Saturday, March 9, 2013

Along the ancient road to Kaifeng - CHP

Whenever the Yangtze would rise and flood the city of Kaifeng, the residents would salvage their property, if possible in advance, and return after the river had fallen again. Then they would rebuild their structures until the next time. Thus also did the Jewish community of Kaifeng and in that way they lost and rebuilt their synagogue for some seven centuries. All the while they maintained their traditions, in spite of being (nearly) completely isolated from Jewry on the whole. By 1810, the last Chinese Rabbi died and in 1866 the synagogue was destroyed for the last time.

The China History Podcast in it's 112th episode gives us a riveting 38 minutes about the Kaifeng Jews. This is yet another unmissable edition in this magnificent series, by Laszlo Montgomery. (feed)

In 1163 CE the Jews of Kaifeng got official permission from the Chinese emperor to build a synagogue. From here on they have a well traceable history and Laszlo tells a couple of fascinating stories about it. For example how the Jesuits found them and there was a mutual attempt to co-opt the other. Or how when decline set it and the Jews lost their Hebrew, they'd display the Torah Scrolls in the market, hoping to run into someone who could read them. But he does not simply begin in 1163 and end in 1866. This podcast spans nearly a thousand years.

How did the Jews get there in the first place? And what was done and is done until this day to rekindle Judaism in Kaifeng? Such questions take us from the ancient Silk Road (one of my favorite history subjects) to the effects of the Boxer rebellion and the Second World War. All is told in the relaxed, yet thoroughly engaging Laszlo Montgomery style.

More China History Podcast:
Getting the Silk Road
Deng Xiaoping,
Chronology of Dynasties,
China History Podcast.

Tuesday, March 5, 2013

Neither orderly nor humane - NBIH

Population transfers are of all ages and although they are considered a crime against humanity these days, or at least bordering on it, there is a rich history of transfers and they were mostly regarded as legitimate at the time. I was aware of big transfers between Turkey and Greece in the 1920s and between India and Pakistan in 1947. I knew of the transfers in Europe after the Second World War, but had no idea that the transfer of Germans that took place was the largest in history. This is what we are told in a recent issue of New Books in History, when Marshal Poe interviewed Ray Douglas about his 10 year research project into this transfer, resulting in the book Orderly and Humane: The Expulsion of the Germans after the Second World War (Yale University Press, 2012). (feed)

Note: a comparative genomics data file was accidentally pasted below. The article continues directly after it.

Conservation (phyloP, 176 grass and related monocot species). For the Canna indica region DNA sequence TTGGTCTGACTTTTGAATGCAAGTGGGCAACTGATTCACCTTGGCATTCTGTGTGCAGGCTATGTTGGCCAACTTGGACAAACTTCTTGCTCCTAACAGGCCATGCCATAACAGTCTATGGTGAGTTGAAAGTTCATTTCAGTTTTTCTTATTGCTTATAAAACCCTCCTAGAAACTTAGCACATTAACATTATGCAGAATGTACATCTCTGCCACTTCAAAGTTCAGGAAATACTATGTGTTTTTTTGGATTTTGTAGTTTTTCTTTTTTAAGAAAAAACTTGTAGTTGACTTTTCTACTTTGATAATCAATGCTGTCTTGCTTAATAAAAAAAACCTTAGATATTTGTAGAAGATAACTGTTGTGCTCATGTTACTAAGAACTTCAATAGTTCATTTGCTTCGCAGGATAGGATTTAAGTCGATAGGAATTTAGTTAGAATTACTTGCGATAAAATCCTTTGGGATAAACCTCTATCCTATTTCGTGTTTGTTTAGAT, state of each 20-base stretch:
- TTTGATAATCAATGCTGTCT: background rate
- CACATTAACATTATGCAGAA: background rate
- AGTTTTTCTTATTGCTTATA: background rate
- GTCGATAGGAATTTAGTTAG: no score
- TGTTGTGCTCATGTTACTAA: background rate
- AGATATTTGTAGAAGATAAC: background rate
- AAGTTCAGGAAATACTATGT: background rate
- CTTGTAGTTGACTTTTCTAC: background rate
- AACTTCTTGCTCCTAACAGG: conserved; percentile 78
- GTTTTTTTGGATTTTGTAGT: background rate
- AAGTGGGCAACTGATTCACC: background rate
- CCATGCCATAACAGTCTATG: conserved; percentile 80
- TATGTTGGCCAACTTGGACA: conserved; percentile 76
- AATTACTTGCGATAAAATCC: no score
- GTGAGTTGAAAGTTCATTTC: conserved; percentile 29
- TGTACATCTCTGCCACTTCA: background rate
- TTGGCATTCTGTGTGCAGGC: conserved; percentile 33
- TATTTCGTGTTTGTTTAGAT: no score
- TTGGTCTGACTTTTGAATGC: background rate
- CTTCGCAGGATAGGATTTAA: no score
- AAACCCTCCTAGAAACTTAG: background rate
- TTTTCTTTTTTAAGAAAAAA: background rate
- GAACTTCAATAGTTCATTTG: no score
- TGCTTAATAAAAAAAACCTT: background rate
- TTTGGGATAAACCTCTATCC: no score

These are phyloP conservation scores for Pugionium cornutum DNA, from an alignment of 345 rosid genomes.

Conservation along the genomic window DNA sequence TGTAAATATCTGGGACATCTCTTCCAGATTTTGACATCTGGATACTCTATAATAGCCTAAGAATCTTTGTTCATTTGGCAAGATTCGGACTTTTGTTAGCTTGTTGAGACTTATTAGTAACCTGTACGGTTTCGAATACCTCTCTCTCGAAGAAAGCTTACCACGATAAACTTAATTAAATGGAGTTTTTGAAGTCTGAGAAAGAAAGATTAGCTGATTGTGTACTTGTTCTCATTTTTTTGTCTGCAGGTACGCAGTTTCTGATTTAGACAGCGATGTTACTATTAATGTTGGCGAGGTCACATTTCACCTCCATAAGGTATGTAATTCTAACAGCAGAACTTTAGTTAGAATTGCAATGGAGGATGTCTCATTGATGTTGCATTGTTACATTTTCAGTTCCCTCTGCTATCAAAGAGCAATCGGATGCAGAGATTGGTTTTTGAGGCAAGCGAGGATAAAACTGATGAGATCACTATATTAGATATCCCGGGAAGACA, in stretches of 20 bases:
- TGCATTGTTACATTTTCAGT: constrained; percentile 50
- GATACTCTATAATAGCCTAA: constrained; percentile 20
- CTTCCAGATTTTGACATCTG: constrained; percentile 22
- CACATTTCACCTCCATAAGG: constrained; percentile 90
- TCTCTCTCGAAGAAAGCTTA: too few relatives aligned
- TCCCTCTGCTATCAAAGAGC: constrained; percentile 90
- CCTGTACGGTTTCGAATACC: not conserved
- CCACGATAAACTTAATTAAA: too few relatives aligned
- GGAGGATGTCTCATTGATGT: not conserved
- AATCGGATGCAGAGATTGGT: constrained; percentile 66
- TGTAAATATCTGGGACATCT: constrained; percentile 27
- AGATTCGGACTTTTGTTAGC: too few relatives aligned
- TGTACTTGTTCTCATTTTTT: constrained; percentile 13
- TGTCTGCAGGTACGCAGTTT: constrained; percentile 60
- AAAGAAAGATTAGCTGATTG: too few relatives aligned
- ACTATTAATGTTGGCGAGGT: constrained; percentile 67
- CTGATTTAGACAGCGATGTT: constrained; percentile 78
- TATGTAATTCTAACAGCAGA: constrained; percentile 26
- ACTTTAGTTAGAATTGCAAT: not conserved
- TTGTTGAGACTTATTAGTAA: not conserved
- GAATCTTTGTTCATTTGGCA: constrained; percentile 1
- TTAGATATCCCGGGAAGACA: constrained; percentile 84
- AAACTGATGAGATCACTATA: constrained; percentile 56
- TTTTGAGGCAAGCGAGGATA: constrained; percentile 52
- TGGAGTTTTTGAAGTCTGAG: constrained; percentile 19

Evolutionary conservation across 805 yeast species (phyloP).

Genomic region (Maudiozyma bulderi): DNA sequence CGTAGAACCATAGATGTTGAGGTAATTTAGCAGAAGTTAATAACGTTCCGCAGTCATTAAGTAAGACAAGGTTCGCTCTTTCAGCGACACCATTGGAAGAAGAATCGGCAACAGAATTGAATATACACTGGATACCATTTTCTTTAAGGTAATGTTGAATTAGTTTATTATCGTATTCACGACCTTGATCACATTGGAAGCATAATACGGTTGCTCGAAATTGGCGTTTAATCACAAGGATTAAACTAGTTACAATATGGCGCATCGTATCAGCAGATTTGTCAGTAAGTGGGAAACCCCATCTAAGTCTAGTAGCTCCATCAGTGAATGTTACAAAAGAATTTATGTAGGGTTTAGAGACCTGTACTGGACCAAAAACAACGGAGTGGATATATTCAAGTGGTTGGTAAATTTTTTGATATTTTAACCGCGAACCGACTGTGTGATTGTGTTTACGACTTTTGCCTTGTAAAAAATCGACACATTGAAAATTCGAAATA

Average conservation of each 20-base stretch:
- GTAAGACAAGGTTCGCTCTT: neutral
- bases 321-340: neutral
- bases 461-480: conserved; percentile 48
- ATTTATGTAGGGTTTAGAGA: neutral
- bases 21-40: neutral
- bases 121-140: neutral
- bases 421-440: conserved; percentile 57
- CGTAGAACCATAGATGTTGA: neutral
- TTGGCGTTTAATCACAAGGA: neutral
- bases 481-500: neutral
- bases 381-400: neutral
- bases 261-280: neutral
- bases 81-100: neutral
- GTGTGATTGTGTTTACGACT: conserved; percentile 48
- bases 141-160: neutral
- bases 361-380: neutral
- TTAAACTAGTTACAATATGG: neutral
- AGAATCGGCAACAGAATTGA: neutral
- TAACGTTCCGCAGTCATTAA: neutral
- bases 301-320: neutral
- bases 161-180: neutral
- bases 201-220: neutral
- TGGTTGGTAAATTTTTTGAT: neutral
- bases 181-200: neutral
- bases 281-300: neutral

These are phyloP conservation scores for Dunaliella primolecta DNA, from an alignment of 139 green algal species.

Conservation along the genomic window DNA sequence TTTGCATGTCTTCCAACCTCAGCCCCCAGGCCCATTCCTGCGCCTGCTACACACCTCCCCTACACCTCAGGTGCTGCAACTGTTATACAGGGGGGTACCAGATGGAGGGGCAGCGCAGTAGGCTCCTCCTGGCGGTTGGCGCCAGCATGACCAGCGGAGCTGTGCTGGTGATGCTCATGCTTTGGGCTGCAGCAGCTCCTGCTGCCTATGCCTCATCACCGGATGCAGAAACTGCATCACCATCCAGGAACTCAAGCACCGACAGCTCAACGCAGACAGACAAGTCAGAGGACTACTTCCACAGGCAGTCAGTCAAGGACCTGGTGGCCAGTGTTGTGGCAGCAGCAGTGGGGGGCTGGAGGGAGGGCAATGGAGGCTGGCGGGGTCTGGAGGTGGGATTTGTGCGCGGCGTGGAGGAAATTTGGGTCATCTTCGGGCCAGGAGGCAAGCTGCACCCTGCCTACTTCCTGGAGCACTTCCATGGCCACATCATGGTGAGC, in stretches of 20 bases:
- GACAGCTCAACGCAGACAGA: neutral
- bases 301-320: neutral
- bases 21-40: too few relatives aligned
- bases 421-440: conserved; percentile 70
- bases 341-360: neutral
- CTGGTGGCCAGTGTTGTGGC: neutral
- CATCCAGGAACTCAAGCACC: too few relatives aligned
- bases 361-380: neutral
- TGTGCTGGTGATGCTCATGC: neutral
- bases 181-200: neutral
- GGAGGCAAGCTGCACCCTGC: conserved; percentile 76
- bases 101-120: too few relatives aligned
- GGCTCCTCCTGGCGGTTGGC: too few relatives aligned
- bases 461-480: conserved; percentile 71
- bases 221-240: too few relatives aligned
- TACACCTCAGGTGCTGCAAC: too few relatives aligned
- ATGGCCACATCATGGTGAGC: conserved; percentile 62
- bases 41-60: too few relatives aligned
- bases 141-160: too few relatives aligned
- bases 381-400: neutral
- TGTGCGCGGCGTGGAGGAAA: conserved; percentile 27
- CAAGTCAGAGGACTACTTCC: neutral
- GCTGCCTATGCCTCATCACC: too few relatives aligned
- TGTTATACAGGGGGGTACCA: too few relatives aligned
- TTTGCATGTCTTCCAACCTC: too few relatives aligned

Vae Victis, woe to the vanquished, could have been another title for the book. Nazi Germany lost the war, and after all its own demographic scheming to benefit the ethnic Germans, the ethnic Germans got to taste the reverse. What Ray Douglas adds to what we'd already know about this history is the sheer size of the transfer: up to 14 million Germans were transferred from Poland, Czechoslovakia and other places in Eastern Europe. The transfer was premeditated and sanctioned way in advance by the Allies. The swiftness of the transfer necessarily implied that the transfer was carried out neither orderly nor humanely as was originally the goal. And the Germans underwent it without resistance.

The operation added such a huge number of Germans to the other displaced multitude that was roaming about Europe at the time, that relief aid became a political hot potato - aiding the displaced persons, would imply aiding, mainly, the Germans, the vanquished. It would be a follow-up question whether this finding of Douglas's implied that for example this is another reason why the displaced Jews, were not helped at all?

I also assumed that these displaced Germans were integrated pretty well, but as Poe brings this issue up, Douglas suggest otherwise, however without much detail. More than the measure to which integration was successful, I was more surprised again by the numbers: Douglas claimed that about 20% of Germans today are transferred Germans or their offspring.

Many more surprising issues arise during this riveting interview.

More New Books in History:
Big History, Big Lands and Big Men
Hans Kundnani about Germany's left after the war,
Ottoman Age of Exploration,
The mysteries of whites and of mass,
A Soviet Memoir.